163
CHAPTER FIVE
Tissues
5.5
MUSCLE TISSUES
General Characteristics
Muscle tissues
are contractile; they can shorten and
thicken. As they contract, muscle cells pull at their attached
ends, which moves body parts. The cells that comprise mus-
cle tissues are sometimes called
muscle f
bers
because they
are elongated. The three types of muscle tissue, skeletal,
smooth, and cardiac, are introduced here and discussed fur-
ther in chapter 9.
Skeletal Muscle Tissue
Skeletal muscle tissue
(f g. 5.28)
forms muscles that usually
attach to bones and are controlled by conscious effort. For
this reason, it is often called
voluntary
muscle tissue. Skeletal
muscle cells are long—up to or more than 40 mm in length—
and narrow—less than 0.1 mm in width. These threadlike cells
have alternating light and dark cross-markings called
striations.
Each cell has many nuclei (multinucleate). A nerve cell can
stimulate protein ± laments in the muscle cell to slide past one
another, which contracts the cell. The muscle cell relaxes when
stimulation stops. Skeletal muscles move the head, trunk, and
limbs and enable us to make facial expressions, write, talk, and
sing, as well as chew, swallow, and breathe.
Smooth Muscle Tissue
Smooth muscle tissue
(f g. 5.29)
is called smooth because
its cells lack striations. Smooth muscle cells are shorter than
those of skeletal muscle and are spindle-shaped, each with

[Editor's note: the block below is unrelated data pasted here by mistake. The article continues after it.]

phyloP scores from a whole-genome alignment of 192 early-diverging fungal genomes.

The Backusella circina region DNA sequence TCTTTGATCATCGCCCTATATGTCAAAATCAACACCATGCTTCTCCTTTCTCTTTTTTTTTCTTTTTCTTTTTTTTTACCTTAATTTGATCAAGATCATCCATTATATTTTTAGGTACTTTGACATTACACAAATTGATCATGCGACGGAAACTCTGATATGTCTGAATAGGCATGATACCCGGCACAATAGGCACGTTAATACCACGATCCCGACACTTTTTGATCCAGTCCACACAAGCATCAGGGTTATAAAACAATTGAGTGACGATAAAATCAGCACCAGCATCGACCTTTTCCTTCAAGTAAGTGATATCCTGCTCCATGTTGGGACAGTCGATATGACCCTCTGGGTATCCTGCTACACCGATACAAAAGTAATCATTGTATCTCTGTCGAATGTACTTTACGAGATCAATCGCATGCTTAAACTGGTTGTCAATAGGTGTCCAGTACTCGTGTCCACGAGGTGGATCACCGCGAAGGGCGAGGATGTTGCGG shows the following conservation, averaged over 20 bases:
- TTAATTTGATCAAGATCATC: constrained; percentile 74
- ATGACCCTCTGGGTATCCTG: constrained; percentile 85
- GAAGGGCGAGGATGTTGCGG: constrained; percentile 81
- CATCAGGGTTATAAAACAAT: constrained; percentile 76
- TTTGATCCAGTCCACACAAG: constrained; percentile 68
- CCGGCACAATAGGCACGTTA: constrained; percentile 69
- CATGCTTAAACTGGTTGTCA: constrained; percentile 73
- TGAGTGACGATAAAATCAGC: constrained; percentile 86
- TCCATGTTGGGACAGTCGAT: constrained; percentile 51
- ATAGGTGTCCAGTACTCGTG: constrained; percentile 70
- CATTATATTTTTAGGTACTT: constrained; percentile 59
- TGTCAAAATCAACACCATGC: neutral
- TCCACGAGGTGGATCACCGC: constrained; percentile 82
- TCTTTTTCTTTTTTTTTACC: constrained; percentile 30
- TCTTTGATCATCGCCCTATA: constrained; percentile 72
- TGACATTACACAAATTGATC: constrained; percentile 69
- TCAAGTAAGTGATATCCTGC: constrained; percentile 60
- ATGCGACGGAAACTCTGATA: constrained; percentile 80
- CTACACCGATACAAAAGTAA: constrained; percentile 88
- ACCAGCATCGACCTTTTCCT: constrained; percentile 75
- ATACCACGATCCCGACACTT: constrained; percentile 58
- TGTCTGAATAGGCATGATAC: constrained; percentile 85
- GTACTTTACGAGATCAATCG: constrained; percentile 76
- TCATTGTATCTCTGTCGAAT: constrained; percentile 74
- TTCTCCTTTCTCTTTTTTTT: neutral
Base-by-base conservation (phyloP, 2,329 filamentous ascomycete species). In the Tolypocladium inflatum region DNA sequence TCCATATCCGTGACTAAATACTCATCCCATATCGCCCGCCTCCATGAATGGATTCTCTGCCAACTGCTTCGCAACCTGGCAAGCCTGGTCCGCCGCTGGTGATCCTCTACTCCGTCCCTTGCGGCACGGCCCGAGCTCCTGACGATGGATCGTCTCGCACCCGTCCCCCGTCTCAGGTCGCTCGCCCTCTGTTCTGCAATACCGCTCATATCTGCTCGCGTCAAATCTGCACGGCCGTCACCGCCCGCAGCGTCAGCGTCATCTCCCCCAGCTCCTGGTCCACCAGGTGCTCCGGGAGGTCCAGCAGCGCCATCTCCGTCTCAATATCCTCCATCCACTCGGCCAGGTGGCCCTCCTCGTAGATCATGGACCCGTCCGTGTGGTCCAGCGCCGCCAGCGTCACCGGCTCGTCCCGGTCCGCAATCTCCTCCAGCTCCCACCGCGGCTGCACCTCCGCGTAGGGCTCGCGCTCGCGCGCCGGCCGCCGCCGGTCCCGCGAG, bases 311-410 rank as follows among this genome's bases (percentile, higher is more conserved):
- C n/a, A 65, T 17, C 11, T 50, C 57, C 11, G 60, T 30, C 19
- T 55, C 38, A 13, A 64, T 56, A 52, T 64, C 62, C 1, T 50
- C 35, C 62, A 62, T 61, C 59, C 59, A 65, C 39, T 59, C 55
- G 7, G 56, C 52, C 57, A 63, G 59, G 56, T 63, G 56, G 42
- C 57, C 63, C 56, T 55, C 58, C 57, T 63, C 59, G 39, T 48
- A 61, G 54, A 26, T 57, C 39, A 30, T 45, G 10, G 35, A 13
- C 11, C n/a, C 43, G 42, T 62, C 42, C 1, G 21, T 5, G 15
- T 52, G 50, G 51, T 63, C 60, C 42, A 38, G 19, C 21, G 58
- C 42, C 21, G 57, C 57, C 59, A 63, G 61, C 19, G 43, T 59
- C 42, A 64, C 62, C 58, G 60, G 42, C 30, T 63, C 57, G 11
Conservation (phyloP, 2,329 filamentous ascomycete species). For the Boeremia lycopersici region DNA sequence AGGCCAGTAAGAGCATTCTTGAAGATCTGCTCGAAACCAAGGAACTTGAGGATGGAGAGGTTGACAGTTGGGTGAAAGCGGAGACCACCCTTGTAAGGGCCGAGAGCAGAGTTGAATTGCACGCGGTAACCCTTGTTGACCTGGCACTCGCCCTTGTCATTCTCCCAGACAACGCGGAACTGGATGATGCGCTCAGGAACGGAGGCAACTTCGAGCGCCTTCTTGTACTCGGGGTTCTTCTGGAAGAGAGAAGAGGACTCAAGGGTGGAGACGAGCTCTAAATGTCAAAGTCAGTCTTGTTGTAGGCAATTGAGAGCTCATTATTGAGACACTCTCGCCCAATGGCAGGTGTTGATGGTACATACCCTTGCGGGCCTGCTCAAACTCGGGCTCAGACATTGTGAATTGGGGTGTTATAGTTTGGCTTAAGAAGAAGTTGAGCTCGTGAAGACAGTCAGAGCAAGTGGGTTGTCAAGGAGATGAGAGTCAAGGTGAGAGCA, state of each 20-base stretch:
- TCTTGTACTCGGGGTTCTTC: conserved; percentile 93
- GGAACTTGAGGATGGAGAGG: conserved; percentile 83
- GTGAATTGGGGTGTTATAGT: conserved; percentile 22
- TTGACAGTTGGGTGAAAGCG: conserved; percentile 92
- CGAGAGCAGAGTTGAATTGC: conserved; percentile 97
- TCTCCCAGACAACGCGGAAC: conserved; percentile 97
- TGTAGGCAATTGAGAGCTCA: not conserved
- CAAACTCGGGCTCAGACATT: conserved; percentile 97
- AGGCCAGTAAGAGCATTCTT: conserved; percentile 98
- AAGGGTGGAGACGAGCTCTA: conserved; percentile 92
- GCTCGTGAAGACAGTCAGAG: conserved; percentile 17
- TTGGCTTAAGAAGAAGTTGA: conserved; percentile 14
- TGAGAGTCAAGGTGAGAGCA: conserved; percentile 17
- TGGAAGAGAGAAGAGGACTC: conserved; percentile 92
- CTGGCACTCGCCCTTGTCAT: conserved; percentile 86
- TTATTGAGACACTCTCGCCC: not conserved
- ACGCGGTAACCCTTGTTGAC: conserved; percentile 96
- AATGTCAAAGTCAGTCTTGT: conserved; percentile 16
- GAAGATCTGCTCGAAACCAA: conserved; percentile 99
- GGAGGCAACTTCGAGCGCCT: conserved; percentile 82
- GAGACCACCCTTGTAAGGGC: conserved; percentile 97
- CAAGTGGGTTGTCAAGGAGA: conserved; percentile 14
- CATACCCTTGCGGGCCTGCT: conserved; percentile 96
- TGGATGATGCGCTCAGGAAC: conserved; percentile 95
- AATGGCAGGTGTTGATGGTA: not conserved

a single, centrally located nucleus. This tissue comprises the
walls of hollow internal organs, such as the stomach, intes-
tines, urinary bladder, uterus, and blood vessels. Unlike skel-
etal muscle, smooth muscle usually cannot be stimulated to
contract by conscious effort. Thus, its actions are
involuntary.
Smooth muscle tissue moves food through the digestive tract,
constricts blood vessels, and empties the urinary bladder.
5.4
TYPES OF MEMBRANES
After discussing epithelial and connective tissues, sheets of
cells called membranes are better understood.
Epithelial
membranes
are thin structures that are usually composed of
epithelium and underlying connective tissue, covering body
surfaces and lining body cavities. The three major types of
epithelial membranes are
serous, mucous,
and
cutaneous.
Serous
(se
rus)
membranes
line the body cavities that do
not open to the outside and reduce friction between the organs
and cavity walls. They form the inner linings of the thorax
and abdomen, and they cover the organs in these cavities (see
± gs. 1.11 and 1.12). A serous membrane consists of a layer of
simple squamous epithelium (mesothelium) and a thin layer
of loose connective tissue. Cells of a serous membrane secrete
watery
serous fl
uid,
which helps lubricate membrane surfaces.
Mucous
(mu
kus)
membranes
line the cavities and
tubes that open to the outside of the body. These include
the oral and nasal cavities and the tubes of the digestive,
respiratory, urinary, and reproductive systems. A mucous
membrane consists of epithelium overlying a layer of loose
connective tissue. However, the type of epithelium varies
with the location of the membrane. For example, strati± ed
squamous epithelium lines the oral cavity, pseudostrati-
±
ed columnar epithelium lines part of the nasal cavity, and
simple columnar epithelium lines the small intestine. Goblet
cells within a mucous membrane secrete
mucus.
Another epithelial membrane is the
cutaneous
(ku-ta
ne-us)
membrane,
more commonly called
skin.
It is part
of the integumentary system described in detail in chapter 6.
A type of membrane composed entirely of connective
tissues is a
synovial
(sı˘-no
ve-al)
membrane.
It lines joints
and is discussed further in chapter 8 (p. 264).
PRACTICE
21
Name the four types of membranes, and explain how they diF
er.
Striations
Portion of a
muscle fiber
Nuclei
(a)
(b)
FIGURE 5.28
Skeletal muscle tissue is composed of striated muscle ±
bers with many nuclei (700×).
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